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Drink: the best non-alcoholic alternative to wine that tastes like a Norwegian forest; Villbrygg

I reside on the edge of the forest. From my breakfast table, I gaze upon the treetops and behold a hillside adorned with trees of various kinds—birches, firs, and poplars. Each season, I find myself marveling at the inherent beauty of this place. Whether it's the yellow, orange, and red hues of autumn, the snow-covered conifers and muted winter light, or the budding light green of early spring, it never ceases to captivate me.

I frequently embark on long walks through the woods, sometimes with a specific goal—perhaps to find berries, mushrooms, or edible plants. But often, I venture into the forest to unwind, reducing the sensory input to a pleasant minimum. The remaining stimuli become more intense—the sounds of birds and other creatures moving unseen through the woods, the scent of the forest floor, pine needles, and other plants. And there's something else that I can't quite articulate—call it a kind of energy. I'll leave that undefined for now.

Speaking of sensory experiences and the forest, I come to a discovery I made recently and it concerns a drink which to me is the best alternative to wine: Villbrygg (wild-brew) particularly my personal favourite, Skog (forest). If the forest, as I just described it, had a taste, it would be the taste of Skog. The ingedrients leave most to the imagination; spruce shoots, lemongrass, yarrow, and birch leaves. Describing the complexity and nuances of the flavor is challenging. It's lightly acidic, slightly bitter, yet with a fresh kind of sweetness hinting at fermentation. I immediately thought of the light green tips of spruce that you can pluck and eat in spring—somewhat sour but sweet enough to make them enjoyable. When pickled, they serve as excellent supplements in various dishes.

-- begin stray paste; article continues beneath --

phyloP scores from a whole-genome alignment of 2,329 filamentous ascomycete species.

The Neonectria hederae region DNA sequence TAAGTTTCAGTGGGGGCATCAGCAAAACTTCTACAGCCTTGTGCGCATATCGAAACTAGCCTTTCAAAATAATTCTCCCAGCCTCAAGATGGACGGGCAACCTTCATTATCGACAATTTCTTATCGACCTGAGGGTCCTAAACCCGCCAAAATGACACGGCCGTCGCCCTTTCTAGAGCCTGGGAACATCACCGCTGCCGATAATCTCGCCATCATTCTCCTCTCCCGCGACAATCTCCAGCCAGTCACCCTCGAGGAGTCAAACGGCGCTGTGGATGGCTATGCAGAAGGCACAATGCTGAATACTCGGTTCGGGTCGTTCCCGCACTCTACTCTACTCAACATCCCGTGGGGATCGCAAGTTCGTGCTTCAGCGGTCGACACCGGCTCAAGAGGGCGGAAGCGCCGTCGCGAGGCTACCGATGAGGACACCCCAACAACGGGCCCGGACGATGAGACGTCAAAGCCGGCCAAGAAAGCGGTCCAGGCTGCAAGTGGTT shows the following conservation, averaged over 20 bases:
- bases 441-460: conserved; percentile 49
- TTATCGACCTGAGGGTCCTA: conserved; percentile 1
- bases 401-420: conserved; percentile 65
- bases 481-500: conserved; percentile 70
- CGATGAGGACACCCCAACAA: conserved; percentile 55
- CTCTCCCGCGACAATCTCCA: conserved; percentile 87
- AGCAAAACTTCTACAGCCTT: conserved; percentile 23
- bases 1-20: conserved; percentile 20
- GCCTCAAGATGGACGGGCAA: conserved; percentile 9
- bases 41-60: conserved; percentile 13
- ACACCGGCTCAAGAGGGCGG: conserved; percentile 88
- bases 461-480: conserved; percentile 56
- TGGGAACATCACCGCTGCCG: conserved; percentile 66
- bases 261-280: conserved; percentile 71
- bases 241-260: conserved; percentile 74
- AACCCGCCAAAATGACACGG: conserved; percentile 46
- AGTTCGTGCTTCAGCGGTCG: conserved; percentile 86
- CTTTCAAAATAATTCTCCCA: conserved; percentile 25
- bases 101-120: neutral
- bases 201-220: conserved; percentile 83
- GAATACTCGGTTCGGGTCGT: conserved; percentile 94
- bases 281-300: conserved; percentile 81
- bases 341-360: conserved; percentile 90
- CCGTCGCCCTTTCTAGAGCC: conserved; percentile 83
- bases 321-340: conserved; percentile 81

Norway Forest

I'm incredibly excited about what Villbrygg is doing. Especially with the recent pandemic still somewhat fresh in my memory, during which people had to be restrained and contained because they would otherwise go amok, alcohol was not served in restaurants as some symbolic measure. I recall sitting at Geita in the midst of the pandemic, and an alcohol-free drinks menu was presented (which, by the way, was excellent). Villbrygg would have fit right in. That's because the flavours possess a certain complexity that you would normally expect from wine. You get my point by now. I am thrilled about how Villbrygg captures the flavours of the northern flora in delightful, refined, and complex beverages. It fits perfectly within the (hopefully enduring) trend of The New Nordic Food Manifesto as published in 2004, where overlooked locally produced- and available foods have received a complete and well deserved reevaluation.

Oddly enough, the first sip of Villbrygg immediately reminded me of the restaurant 'The Little Pickle' in Oslo. This is a restaurant I wholeheartedly recommend. They have elevated the pickling of vegetables, in particular, to an absolute art. The dishes they serve are of an unpretentious simplicity but with incredible flavours. For example, I had never tasted pickled carrot before. And at 'The Little Pickle,' that carrot tastes like CARROT(!!!). Truly amazing. Well, at 'The Little Pickle,' I could easily imagine myself leaving a glass of wine for what it is, and order a glass of ‘Skog’ instead.

If you're now incredibly eager to taste what I'm tasting as I write this article, you're likely out of luck. Because Villbrygg is only available in Norway. Hopefully, this piece serves as yet another incentive for you to consider paying this wonderful country a visit.


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